As the bullying allegations aimed at Miami Dolphins offensive lineman Richie Incognito continue, connections to the 1992 movie “A Few Good Men” become easier to make. In fact, it shouldn’t be long before Miami head coach Joe Philbin says to a group of reporters: “You can’t handle the truth!”
In this case, it’s the media playing the role of the courtroom, and breaking stories every day seem to mirror the Incognito situation and the movie.
As the story about Incognito and fellow Dolphins offensive lineman Jonathan Martin continues to unfold, media have been racing to make the connections to bullying, to racism and to a culture that may have run amok.
Let’s start with Martin, who is this story’s Pvt. William T. Santiago, a second-year player from Stanford trying to fit in with the team. Martin is a bit different. He’s described in the San Jose Mercury News as a quiet offensive lineman with a strong intellectual curiosity. (Story) This doesn’t fit in the rough-and-tumble NFL, where players are expected just to answer questions and play. Martin has been characterized by media stories as an outsider, including first-person accounts from former players.
Media cast Incognito in the role of Lance Cpl. Harold Dawson, a man who takes pride in being a Marine but also has made mistakes that can be taken advantage of by his superiors. Incognito’s mistakes are many. (Story) He can’t afford to make his bosses upset, so when the coaches come to him and tell him to “toughen up” his friend Martin, Incognito does so. (Story)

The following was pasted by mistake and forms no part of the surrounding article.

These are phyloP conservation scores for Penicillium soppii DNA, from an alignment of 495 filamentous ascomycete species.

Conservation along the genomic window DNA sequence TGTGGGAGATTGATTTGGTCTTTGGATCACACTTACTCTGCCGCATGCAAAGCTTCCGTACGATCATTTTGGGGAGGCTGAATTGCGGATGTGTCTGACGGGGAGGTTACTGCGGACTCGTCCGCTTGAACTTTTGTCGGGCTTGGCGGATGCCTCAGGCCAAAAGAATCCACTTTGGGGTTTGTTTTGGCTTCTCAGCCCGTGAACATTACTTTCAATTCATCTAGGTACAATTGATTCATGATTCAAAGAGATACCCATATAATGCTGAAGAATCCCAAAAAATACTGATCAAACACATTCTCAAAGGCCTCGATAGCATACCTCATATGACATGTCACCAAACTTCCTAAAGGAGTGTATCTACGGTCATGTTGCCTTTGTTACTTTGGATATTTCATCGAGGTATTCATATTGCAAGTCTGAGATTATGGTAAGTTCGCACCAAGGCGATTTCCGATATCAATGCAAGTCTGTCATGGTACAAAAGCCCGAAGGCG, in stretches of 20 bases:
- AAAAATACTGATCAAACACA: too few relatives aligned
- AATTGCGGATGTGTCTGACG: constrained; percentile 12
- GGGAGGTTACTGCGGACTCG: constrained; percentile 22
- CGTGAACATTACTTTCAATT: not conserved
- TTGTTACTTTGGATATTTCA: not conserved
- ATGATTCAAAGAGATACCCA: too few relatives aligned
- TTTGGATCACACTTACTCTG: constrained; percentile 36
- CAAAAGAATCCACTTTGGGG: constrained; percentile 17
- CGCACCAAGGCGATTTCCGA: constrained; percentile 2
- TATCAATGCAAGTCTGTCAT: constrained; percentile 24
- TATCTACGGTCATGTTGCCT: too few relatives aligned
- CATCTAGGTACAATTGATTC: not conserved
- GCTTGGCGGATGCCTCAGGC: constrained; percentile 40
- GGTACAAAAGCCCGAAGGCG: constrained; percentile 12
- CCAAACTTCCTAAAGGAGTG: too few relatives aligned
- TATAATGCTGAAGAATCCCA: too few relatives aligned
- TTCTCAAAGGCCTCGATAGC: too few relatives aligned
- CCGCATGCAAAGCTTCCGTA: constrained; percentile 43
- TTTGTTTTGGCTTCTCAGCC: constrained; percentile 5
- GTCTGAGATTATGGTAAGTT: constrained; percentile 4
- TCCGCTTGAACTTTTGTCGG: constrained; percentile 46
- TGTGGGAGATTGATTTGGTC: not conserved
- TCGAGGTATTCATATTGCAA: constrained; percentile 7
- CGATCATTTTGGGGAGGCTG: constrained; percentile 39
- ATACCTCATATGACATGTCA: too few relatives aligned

But things go too far. Martin leaves the team, and Incognito becomes the scapegoat for the hazing and bullying that is part of life in the NFL. Media go crazy. So many ways exist to look at this story. Incognito is a bully, a racist and a man who should never be allowed to play in the NFL. Not only that, but Incognito also serves as another example of a sport of violence that has gone too far. (Story)
Then another narrative started. Players from other teams blamed the victim (Martin) for being soft. The “code red” was a part of life in the NFL, just like in the movie. (Story) Players defended Incognito and blamed Martin. In a world so filled with testosterone, so charged with the notion of manhood, Martin just didn’t measure up. Why didn’t he settle this the old-fashioned way, by confronting Incognito? (Story)
This led to the next media narrative: questioning whether this is the culture in the NFL, and whether this culture needs to be changed. (Story)
Like the movie, the Incognito case raises so many questions that fans who watch the games (and media that cover them) must ask themselves these questions:
1. Can we really afford to pull back the curtain on the culture that is the NFL, and still sit on our couches and enjoy the violence every Sunday?
2. Who do we want on that wall that actor Jack Nicholson’s character in the movie, Col. Nathan R. Jessep, so graphically depicted in the movie – and should we care how they got there?
3. Finally, bullying has become such a rampant part of social media that it can lead to suicide in some people. It has even become so rampant that it can affect a big, strong, tough man like Martin, an NFL athlete. How should we look at social media and bullying?
Scott Lambert is a faculty member in the English department at Millikin University. He is a former managing editor of Gateway Journalism Review and worked as a sports journalist and editor for 13 years.